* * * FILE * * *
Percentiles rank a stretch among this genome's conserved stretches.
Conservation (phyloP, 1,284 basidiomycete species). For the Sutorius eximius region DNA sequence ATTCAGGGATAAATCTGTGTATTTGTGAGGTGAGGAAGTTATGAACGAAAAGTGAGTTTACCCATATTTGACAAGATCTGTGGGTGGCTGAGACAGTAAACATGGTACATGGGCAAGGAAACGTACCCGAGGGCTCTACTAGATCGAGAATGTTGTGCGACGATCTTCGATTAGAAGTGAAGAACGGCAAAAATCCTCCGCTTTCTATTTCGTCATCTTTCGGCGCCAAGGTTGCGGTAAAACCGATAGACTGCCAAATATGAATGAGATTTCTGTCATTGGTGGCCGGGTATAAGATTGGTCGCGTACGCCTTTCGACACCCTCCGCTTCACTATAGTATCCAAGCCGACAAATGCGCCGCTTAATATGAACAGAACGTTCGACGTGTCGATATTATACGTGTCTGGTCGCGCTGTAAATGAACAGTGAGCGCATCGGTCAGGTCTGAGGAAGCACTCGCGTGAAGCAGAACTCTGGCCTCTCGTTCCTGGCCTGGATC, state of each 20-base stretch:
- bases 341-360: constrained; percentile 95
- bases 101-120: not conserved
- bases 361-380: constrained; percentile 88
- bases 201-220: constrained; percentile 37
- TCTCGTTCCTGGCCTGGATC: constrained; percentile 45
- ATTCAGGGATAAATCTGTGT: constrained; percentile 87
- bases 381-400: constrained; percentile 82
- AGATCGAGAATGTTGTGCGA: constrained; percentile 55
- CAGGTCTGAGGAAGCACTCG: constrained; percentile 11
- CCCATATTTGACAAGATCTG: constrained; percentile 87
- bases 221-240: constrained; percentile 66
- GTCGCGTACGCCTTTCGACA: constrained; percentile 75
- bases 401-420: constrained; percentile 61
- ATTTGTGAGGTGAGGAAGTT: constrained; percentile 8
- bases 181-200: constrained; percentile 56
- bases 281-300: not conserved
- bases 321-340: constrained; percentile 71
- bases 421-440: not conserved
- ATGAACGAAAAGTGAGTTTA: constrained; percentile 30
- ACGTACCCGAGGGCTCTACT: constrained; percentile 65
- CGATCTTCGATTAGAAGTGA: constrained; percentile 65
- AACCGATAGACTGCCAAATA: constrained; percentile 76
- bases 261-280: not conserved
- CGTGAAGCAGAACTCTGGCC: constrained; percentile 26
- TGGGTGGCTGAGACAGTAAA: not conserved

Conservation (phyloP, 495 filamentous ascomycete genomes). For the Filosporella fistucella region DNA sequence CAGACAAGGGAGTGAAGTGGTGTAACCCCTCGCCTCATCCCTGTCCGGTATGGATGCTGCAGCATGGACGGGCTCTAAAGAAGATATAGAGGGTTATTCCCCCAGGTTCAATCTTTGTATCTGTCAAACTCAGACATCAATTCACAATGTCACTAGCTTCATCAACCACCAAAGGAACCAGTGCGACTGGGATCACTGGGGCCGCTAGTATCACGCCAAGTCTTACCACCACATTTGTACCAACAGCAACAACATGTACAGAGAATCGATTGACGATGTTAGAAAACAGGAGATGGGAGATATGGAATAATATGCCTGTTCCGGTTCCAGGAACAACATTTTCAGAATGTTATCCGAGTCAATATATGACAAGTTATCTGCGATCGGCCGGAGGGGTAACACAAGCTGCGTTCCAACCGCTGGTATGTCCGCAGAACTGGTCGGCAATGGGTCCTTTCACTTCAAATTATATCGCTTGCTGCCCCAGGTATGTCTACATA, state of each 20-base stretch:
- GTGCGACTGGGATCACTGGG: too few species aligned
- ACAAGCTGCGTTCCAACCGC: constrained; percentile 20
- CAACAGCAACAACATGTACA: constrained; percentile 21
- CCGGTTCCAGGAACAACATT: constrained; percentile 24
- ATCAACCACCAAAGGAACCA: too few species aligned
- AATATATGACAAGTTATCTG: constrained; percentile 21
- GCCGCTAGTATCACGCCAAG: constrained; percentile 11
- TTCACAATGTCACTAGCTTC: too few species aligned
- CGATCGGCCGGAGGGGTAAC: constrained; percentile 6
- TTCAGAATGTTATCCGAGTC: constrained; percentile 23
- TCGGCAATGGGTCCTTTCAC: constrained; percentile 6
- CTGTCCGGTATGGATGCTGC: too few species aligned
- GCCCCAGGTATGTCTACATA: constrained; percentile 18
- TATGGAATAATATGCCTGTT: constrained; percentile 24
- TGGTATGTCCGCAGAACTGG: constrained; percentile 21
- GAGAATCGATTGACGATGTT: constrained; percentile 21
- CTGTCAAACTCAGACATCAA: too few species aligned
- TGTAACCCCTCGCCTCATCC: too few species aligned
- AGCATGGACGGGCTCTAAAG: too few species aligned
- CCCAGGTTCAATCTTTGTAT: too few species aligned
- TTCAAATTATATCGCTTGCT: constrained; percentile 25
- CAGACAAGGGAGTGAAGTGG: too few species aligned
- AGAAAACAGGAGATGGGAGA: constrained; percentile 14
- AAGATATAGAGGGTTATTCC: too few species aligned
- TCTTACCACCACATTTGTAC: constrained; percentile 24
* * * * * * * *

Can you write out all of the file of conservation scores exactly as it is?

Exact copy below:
Percentiles rank a stretch among this genome's conserved stretches.
Conservation (phyloP, 1,284 basidiomycete species). For the Sutorius eximius region DNA sequence ATTCAGGGATAAATCTGTGTATTTGTGAGGTGAGGAAGTTATGAACGAAAAGTGAGTTTACCCATATTTGACAAGATCTGTGGGTGGCTGAGACAGTAAACATGGTACATGGGCAAGGAAACGTACCCGAGGGCTCTACTAGATCGAGAATGTTGTGCGACGATCTTCGATTAGAAGTGAAGAACGGCAAAAATCCTCCGCTTTCTATTTCGTCATCTTTCGGCGCCAAGGTTGCGGTAAAACCGATAGACTGCCAAATATGAATGAGATTTCTGTCATTGGTGGCCGGGTATAAGATTGGTCGCGTACGCCTTTCGACACCCTCCGCTTCACTATAGTATCCAAGCCGACAAATGCGCCGCTTAATATGAACAGAACGTTCGACGTGTCGATATTATACGTGTCTGGTCGCGCTGTAAATGAACAGTGAGCGCATCGGTCAGGTCTGAGGAAGCACTCGCGTGAAGCAGAACTCTGGCCTCTCGTTCCTGGCCTGGATC, state of each 20-base stretch:
- bases 341-360: constrained; percentile 95
- bases 101-120: not conserved
- bases 361-380: constrained; percentile 88
- bases 201-220: constrained; percentile 37
- TCTCGTTCCTGGCCTGGATC: constrained; percentile 45
- ATTCAGGGATAAATCTGTGT: constrained; percentile 87
- bases 381-400: constrained; percentile 82
- AGATCGAGAATGTTGTGCGA: constrained; percentile 55
- CAGGTCTGAGGAAGCACTCG: constrained; percentile 11
- CCCATATTTGACAAGATCTG: constrained; percentile 87
- bases 221-240: constrained; percentile 66
- GTCGCGTACGCCTTTCGACA: constrained; percentile 75
- bases 401-420: constrained; percentile 61
- ATTTGTGAGGTGAGGAAGTT: constrained; percentile 8
- bases 181-200: constrained; percentile 56
- bases 281-300: not conserved
- bases 321-340: constrained; percentile 71
- bases 421-440: not conserved
- ATGAACGAAAAGTGAGTTTA: constrained; percentile 30
- ACGTACCCGAGGGCTCTACT: constrained; percentile 65
- CGATCTTCGATTAGAAGTGA: constrained; percentile 65
- AACCGATAGACTGCCAAATA: constrained; percentile 76
- bases 261-280: not conserved
- CGTGAAGCAGAACTCTGGCC: constrained; percentile 26
- TGGGTGGCTGAGACAGTAAA: not conserved

Conservation (phyloP, 495 filamentous ascomycete genomes). For the Filosporella fistucella region DNA sequence CAGACAAGGGAGTGAAGTGGTGTAACCCCTCGCCTCATCCCTGTCCGGTATGGATGCTGCAGCATGGACGGGCTCTAAAGAAGATATAGAGGGTTATTCCCCCAGGTTCAATCTTTGTATCTGTCAAACTCAGACATCAATTCACAATGTCACTAGCTTCATCAACCACCAAAGGAACCAGTGCGACTGGGATCACTGGGGCCGCTAGTATCACGCCAAGTCTTACCACCACATTTGTACCAACAGCAACAACATGTACAGAGAATCGATTGACGATGTTAGAAAACAGGAGATGGGAGATATGGAATAATATGCCTGTTCCGGTTCCAGGAACAACATTTTCAGAATGTTATCCGAGTCAATATATGACAAGTTATCTGCGATCGGCCGGAGGGGTAACACAAGCTGCGTTCCAACCGCTGGTATGTCCGCAGAACTGGTCGGCAATGGGTCCTTTCACTTCAAATTATATCGCTTGCTGCCCCAGGTATGTCTACATA, state of each 20-base stretch:
- GTGCGACTGGGATCACTGGG: too few species aligned
- ACAAGCTGCGTTCCAACCGC: constrained; percentile 20
- CAACAGCAACAACATGTACA: constrained; percentile 21
- CCGGTTCCAGGAACAACATT: constrained; percentile 24
- ATCAACCACCAAAGGAACCA: too few species aligned
- AATATATGACAAGTTATCTG: constrained; percentile 21
- GCCGCTAGTATCACGCCAAG: constrained; percentile 11
- TTCACAATGTCACTAGCTTC: too few species aligned
- CGATCGGCCGGAGGGGTAAC: constrained; percentile 6
- TTCAGAATGTTATCCGAGTC: constrained; percentile 23
- TCGGCAATGGGTCCTTTCAC: constrained; percentile 6
- CTGTCCGGTATGGATGCTGC: too few species aligned
- GCCCCAGGTATGTCTACATA: constrained; percentile 18
- TATGGAATAATATGCCTGTT: constrained; percentile 24
- TGGTATGTCCGCAGAACTGG: constrained; percentile 21
- GAGAATCGATTGACGATGTT: constrained; percentile 21
- CTGTCAAACTCAGACATCAA: too few species aligned
- TGTAACCCCTCGCCTCATCC: too few species aligned
- AGCATGGACGGGCTCTAAAG: too few species aligned
- CCCAGGTTCAATCTTTGTAT: too few species aligned
- TTCAAATTATATCGCTTGCT: constrained; percentile 25
- CAGACAAGGGAGTGAAGTGG: too few species aligned
- AGAAAACAGGAGATGGGAGA: constrained; percentile 14
- AAGATATAGAGGGTTATTCC: too few species aligned
- TCTTACCACCACATTTGTAC: constrained; percentile 24